Buchan Caves

Krowathunkooloong Country

18,000 Years Ago

stone toolsArchaeology has shown that Aboriginal people have lived in the Buchan region for around 18,000 years.

A nearby cave contains artifacts and evidence of Aboriginal occupation of 18,000 years ago, making it one of the oldest Ice Age (23-10,000) cave sites in south east Australia. Repeated or long-term camping activities were undertaken throughout the Buchan region.

The Snowy River valley is rich in archaeology sites. The most common type of sites recorded so far are surface scatter of stone artifacts. Some of these sites are rather large, containing up to 1,000 artifacts over hundreds of square meters.

Traditional Tour Guides

Aboriginal people played a vital role in European exploration and settlement of the Snowy and Buchan Valleys. They acted as guides and were employed as stockmen on many early runs in East Gippsland and the Monaro plains in NSW.

However within 50 years of European settlement, traditional lifestyles had all but been destroyed through disease, dispossession from hunting grounds and warfare.

Aboriginal communities in East Gippsland and the NSW coast continue to have strong ties with the area.

Buchan hillsTraditionally Gunaikurnai people did not venture deep into the limestone caves at Buchan. There were, however, many stories about the wicked and mischievous Nyols which lived in the caves below the earth. Tribal memories of that time may be detected in the story which concerns a group of children who inhabited this area when there was known to be a land south of Gippsland where there is now sea (ie Tasmania).  When playing they found a sacred object which they took home and, against traditional law, showed to the women.  Immediately the earth crumbled away and it was all water and many people were drowned.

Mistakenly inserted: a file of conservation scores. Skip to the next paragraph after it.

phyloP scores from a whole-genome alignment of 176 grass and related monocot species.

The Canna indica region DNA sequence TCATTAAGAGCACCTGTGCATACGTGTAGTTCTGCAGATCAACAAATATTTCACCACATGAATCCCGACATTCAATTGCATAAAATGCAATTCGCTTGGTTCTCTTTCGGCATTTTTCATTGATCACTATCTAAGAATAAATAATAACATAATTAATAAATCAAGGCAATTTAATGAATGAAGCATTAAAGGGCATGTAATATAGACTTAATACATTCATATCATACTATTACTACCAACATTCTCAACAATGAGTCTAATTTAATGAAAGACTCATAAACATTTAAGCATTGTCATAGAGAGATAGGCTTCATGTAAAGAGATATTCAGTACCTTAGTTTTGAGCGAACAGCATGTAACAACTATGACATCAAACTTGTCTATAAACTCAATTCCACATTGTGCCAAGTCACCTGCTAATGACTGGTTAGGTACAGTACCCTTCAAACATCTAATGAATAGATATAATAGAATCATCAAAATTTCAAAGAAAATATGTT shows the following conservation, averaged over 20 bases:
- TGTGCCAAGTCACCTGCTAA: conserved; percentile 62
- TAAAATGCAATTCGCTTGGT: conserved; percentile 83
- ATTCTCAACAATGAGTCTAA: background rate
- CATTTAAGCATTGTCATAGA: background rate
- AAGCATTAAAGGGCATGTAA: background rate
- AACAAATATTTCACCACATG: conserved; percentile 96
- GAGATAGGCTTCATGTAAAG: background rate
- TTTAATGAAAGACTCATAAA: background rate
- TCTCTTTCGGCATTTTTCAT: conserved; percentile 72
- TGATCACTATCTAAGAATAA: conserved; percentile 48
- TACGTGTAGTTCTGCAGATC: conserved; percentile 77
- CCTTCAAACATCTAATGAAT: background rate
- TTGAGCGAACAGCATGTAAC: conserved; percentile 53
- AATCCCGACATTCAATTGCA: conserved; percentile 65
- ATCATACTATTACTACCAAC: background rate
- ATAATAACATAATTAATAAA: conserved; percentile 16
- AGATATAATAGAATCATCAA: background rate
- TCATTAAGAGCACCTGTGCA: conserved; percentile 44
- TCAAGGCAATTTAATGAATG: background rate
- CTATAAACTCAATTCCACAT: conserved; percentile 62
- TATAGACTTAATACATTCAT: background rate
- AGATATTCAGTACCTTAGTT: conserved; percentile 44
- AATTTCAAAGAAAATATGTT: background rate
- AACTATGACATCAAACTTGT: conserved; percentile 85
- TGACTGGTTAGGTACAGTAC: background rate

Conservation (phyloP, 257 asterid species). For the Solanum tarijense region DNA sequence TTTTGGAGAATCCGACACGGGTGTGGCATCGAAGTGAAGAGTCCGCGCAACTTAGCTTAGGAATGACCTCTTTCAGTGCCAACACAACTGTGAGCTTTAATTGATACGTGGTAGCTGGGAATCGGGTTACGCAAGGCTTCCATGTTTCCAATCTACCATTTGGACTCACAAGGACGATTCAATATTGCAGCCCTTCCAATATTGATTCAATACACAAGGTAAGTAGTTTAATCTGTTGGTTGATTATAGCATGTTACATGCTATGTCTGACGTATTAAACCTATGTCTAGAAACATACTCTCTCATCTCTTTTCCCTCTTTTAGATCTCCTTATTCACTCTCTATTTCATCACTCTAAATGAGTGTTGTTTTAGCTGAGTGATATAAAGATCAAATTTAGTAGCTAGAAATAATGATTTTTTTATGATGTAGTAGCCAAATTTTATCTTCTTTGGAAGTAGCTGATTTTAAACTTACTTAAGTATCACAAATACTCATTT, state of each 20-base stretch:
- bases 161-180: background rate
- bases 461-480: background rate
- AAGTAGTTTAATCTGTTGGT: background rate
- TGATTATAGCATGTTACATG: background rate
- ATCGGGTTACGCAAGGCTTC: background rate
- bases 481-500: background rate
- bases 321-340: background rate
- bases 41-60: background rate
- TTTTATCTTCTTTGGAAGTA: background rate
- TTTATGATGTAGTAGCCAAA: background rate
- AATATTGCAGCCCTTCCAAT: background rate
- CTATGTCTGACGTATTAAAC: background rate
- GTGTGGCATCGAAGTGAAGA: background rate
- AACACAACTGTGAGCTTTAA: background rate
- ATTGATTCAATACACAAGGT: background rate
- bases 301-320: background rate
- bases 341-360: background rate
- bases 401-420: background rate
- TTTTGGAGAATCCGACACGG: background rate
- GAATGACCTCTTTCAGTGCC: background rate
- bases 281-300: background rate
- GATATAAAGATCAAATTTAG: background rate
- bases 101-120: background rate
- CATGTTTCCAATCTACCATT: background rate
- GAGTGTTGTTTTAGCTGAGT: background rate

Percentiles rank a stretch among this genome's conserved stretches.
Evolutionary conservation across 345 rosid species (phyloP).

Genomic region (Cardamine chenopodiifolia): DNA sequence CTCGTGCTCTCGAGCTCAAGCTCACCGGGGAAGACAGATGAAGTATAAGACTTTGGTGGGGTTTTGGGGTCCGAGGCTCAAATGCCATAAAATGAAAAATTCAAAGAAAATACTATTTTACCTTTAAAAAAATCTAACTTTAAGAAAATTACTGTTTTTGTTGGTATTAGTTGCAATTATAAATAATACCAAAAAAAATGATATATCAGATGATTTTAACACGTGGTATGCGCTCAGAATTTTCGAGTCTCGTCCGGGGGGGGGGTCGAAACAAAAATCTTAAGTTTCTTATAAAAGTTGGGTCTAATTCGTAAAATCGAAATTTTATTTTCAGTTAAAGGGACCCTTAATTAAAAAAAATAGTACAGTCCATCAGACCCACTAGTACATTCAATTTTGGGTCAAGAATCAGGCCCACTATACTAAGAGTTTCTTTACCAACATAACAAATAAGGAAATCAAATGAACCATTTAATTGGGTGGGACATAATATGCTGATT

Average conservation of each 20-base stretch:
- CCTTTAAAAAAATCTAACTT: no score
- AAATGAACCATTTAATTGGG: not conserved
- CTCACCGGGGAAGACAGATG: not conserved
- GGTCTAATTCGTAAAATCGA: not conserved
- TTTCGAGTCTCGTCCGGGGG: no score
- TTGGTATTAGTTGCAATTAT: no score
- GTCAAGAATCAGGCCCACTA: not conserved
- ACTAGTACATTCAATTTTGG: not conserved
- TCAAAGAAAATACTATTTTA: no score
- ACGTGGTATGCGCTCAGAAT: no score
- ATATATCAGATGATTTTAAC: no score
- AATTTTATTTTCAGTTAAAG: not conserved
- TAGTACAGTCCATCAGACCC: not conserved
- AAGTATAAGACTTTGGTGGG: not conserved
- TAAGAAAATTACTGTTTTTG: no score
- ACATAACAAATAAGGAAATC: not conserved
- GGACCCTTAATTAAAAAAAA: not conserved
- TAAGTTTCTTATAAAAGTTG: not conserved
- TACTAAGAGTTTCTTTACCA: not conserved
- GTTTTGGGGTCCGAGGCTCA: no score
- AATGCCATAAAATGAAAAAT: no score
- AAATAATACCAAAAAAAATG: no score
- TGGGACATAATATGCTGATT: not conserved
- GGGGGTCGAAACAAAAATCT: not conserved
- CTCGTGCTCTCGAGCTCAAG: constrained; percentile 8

Staff at Buchan Caves run regular tours into the caves throughout the year. There is an attractive caravan park within the Park boundary.

Krowathunkooloong is one of the five clans of the Gunaikurnai. Krowathunkooloong occupied the area near the Snowy River, to Point Hicks and back down to Lakes Entrance.


Bataluk Cultural Trail
Clan areas on the Bataluk Cultural Trail
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Krowathunkooloong Keeping Place
Gippsland and East Gippsland Aboriginal Co-operative
37 - 53 Dalmahoy Street
Tel: (03) 5152 1891

Visitor Information Centres Orbost  (03) 5154 2424
Lakes Entrance  (03) 5155 1966
Bairnsdale  (03) 5152 3444
Maffra  (03) 5141 1811
Sale  1800 677 520


  1. white woman's waterhole
    won wron state reserve
  2. the lagoon
    sale common state game reserve
  3. the knob reserve
  4. ramahyuck cemetery
    perry bridge
  5. den of nargun
    mitchell river national park
  6. krowathunkooloong keeping place
  7. howitt park
  8. legend rock
  9. buchan caves
  10. burnt bridge reserve
    lake tyers forest park
  11. salmon rock and gunai boardwalk
    cape conran


Please treat all sites along the trail with respect and care to ensure they are preserved for future generations.